Willie’s next album in 1992 appeared on Kirstee and out of the twelve songs Willie wrote or co-wrote as many as seven. His co-producers on this project titled Feels Like Love were Paul Richmond and Jim Sims. The title tune inevitably brings Tyrone Davis’ music to your mind, and actually Willie does a creditable cover of Tyrone’s In the Mood hit, and equally creditable and deep reading of A Woman Needs to Be Loved, which Tyrone cut in 1969. “Tyrone was like a big brother to me. It was great working with him. I also produced him. I wrote for him, and before he passed we did an album, which was called The Legendary Hall of Famer. It never really got out, and then Tyrone got sick. He was signed to my label. You idolize this guy and then you end up producing him.” The Legendary CD was released on EndZone in 2004, and Tyrone passed in February 2005.

Bobby Bland is another inspiration on this album, as Willie sings a devoted version of I’ll Take Care of You, and also the slow How Do You Love Two has a lot of the “Blue” feeling to it. A nice dancer named Dear Lover and three intense ballads – Show Me, Do to you and Leavin’ Me (the Independents in 1973) – round up this high-class album.

Interestingly, Ichiban Records released the same year a similarly titled album but with only nine tracks on it and with only two songs that appeared on both CDs, Feels Like Loveand Dear Lover. “Ichiban was just the distributor. They never owned those masters.” Among those tracks that were compiled from the Kirstee catalogue there were some goodies, such as Willie’s versions of David Ruffin’s number one hit, Walk away from Love, and Bobby Womack’s #2 soul hit, That’s the Way I Feel about You and the smooth Missing U.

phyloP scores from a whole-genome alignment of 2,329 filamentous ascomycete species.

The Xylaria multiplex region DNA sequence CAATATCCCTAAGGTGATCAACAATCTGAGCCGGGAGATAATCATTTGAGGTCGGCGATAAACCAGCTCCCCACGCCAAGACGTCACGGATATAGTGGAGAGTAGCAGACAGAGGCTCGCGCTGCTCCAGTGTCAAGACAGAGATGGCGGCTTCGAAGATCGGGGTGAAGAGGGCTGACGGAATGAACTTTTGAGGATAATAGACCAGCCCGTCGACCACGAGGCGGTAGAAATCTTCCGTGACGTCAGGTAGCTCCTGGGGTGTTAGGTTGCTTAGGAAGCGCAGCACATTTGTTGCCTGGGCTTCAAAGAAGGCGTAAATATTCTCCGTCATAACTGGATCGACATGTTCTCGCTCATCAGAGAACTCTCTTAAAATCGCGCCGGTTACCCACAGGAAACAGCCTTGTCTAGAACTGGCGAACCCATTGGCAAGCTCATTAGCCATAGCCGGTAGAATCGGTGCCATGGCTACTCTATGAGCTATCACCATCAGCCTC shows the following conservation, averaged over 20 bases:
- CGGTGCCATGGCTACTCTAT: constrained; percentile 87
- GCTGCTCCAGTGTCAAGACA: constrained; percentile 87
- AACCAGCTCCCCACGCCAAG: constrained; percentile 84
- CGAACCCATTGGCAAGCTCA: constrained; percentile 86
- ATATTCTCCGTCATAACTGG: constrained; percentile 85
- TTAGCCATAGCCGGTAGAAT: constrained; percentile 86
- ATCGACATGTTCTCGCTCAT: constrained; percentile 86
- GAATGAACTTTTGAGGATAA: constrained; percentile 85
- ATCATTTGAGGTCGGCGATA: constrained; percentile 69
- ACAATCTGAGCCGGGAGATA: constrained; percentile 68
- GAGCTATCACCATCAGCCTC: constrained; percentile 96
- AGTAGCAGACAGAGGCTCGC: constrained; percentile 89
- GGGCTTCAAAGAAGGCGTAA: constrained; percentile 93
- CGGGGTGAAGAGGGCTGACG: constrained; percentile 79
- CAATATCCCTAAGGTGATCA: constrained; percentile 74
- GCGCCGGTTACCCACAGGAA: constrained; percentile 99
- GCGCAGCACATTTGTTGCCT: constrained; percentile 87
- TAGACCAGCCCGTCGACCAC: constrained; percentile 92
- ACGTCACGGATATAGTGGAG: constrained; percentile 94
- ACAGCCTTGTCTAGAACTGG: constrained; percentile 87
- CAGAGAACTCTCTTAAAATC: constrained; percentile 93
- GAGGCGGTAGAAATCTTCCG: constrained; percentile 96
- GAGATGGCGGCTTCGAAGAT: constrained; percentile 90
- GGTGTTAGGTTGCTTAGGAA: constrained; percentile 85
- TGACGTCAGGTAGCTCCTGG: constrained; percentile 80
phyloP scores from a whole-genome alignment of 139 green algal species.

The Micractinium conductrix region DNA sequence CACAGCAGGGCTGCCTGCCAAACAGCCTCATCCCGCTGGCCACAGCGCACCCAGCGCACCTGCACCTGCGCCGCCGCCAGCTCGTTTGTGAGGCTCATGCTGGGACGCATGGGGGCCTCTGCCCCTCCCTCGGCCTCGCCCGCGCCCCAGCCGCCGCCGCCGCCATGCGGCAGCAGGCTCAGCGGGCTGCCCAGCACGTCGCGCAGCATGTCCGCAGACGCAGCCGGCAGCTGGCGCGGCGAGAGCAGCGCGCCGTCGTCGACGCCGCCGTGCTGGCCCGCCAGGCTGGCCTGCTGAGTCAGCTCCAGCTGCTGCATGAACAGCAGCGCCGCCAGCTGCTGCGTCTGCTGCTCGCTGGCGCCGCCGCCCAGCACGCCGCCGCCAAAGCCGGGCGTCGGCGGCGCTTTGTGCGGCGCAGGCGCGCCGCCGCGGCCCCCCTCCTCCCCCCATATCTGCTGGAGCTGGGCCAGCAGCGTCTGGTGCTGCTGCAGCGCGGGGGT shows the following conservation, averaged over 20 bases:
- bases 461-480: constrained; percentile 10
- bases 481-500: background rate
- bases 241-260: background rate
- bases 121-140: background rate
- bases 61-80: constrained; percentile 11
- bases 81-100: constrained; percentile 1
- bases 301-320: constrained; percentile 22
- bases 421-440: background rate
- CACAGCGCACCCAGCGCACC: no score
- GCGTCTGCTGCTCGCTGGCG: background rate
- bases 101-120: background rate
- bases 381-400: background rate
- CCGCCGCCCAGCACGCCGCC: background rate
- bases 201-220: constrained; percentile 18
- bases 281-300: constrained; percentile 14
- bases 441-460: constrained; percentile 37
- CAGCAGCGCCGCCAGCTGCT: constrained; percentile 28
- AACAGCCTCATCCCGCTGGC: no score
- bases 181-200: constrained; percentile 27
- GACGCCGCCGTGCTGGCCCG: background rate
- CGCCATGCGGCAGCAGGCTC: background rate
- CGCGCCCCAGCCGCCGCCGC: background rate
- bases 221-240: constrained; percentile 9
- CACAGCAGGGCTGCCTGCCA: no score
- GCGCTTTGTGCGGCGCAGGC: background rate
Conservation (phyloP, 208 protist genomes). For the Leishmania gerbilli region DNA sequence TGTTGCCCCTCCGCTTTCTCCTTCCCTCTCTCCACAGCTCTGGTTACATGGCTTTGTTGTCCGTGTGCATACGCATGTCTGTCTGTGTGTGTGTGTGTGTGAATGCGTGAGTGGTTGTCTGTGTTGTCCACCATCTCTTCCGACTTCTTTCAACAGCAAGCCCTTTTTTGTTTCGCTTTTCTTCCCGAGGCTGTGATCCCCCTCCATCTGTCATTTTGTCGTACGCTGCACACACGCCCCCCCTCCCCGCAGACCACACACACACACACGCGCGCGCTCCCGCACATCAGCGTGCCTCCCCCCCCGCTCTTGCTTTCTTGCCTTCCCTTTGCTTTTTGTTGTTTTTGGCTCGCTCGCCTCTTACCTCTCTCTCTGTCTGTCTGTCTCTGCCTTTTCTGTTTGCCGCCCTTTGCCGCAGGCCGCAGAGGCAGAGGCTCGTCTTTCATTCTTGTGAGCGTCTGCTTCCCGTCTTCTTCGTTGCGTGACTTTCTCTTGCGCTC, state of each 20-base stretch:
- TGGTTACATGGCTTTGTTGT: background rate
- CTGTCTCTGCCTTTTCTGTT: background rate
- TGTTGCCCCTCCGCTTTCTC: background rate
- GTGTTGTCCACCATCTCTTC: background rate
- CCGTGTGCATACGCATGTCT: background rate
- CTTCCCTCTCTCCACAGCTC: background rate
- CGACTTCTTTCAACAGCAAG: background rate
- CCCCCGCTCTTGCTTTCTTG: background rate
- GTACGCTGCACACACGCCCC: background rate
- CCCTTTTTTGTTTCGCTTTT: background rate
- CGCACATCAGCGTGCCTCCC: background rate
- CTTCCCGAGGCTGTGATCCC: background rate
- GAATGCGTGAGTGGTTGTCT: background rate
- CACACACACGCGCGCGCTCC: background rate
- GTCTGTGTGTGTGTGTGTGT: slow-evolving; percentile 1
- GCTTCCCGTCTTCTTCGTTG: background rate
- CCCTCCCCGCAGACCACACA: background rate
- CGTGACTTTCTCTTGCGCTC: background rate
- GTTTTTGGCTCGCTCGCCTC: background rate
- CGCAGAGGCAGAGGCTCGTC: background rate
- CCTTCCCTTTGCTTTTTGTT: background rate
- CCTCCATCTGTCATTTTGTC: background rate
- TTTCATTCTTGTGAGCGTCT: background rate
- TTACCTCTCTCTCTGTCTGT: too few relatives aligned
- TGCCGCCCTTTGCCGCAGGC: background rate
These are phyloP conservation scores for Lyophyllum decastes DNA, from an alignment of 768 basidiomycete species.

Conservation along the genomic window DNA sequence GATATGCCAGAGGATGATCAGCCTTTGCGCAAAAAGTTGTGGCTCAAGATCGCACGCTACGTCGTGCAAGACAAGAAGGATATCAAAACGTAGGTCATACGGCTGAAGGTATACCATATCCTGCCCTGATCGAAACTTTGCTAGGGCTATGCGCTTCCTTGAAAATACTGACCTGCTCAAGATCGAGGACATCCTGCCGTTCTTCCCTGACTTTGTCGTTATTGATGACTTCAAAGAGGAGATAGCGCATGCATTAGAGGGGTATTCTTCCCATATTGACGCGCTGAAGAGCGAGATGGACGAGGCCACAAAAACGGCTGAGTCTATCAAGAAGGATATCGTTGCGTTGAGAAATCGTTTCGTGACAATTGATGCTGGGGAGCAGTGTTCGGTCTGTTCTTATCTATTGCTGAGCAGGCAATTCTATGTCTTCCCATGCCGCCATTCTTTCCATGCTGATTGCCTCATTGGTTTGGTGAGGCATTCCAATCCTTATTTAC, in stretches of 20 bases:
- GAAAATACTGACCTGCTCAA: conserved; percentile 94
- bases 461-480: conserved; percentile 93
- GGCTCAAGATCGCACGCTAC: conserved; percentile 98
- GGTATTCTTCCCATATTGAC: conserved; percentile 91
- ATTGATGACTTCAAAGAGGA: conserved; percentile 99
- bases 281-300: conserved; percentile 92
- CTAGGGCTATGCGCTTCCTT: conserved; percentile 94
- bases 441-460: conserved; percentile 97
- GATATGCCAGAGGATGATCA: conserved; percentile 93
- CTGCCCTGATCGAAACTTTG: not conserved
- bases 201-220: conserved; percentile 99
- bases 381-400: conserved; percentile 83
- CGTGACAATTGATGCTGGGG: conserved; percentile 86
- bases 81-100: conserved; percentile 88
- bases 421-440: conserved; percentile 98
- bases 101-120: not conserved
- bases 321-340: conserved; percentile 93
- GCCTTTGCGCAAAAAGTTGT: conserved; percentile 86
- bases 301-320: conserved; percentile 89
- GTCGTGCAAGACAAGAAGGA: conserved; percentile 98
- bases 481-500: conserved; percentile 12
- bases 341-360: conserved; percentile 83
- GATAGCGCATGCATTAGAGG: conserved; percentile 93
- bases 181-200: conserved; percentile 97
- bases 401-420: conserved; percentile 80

Similarly in the U.K., About Time Records released in 1992 a 14-track compilation titled Open the Door, also drawn from the Kirstee material. Half of those tracks appear also on the Feels like Love album on Kirstee.

However, many classic soul music lovers consider that Willie’s peak period was still ahead. Next he hooked up with Johnny Vincent of Ace Records out of Jackson, Mississippi.

Interview conducted on October 14 in 2021;

Sources: Juke Blues #38 (1997), In the Basement #10 (Dave Thomas in 1998) and David Whiteis’ book Southern Soul-Blues (2013)


FOREVER (Timeless, U.K., TRPL 127) 1988

Your Sweetness / Rock And Hold You Baby / Special Lady / Stone Good Lover // Can I Change My Mind / Make Me Yours Forever / Rocking Chair / One Night Stand

NEVER TOO LATE (Polydor 422 839 935-1) 1989

Tell Me / Baby Don’t You Know / I Wanna Be Where You Are / I Won’t Dis Your Love / Did You Ever Love Somebody // Overdosed (On Love) / Never Too Late / Say You Love Me Still / Try Me / You And Me Girl

FEELS LIKE LOVE (Kirstee, KR 102) 1992

Let Me Love You / Feels Like Love / In The Mood / Leavin’ Me / I’ll Take Care Of You / Happy / Dear Lover / Show Me / A Woman Needs To Be Loved / Stone Good Lover / Do To You / How Do You Love Two

FEELS LIKE LOVE (Ichiban, ICH 1155) 1992

Walk Away From Love / Missing U / Make Me Yours / Suspended Animation / That’s The Way I Feel About You / Feels Like Love / Special Lady / Dear Lover / Your Sweetness

OPEN THE DOOR (About Time, U.K., AT CD-020) 1992

Open The Door / What A Way To Put It / Show Me / Where Has Love Gone / Love Pains / In The Mood / Dear Lover / Tell Me / A Woman Needs To Be Loved / Best Years Of My Life / Show & Tell / Do To You / Leavin’ Me / So Tied Up

© Heikki Suosalo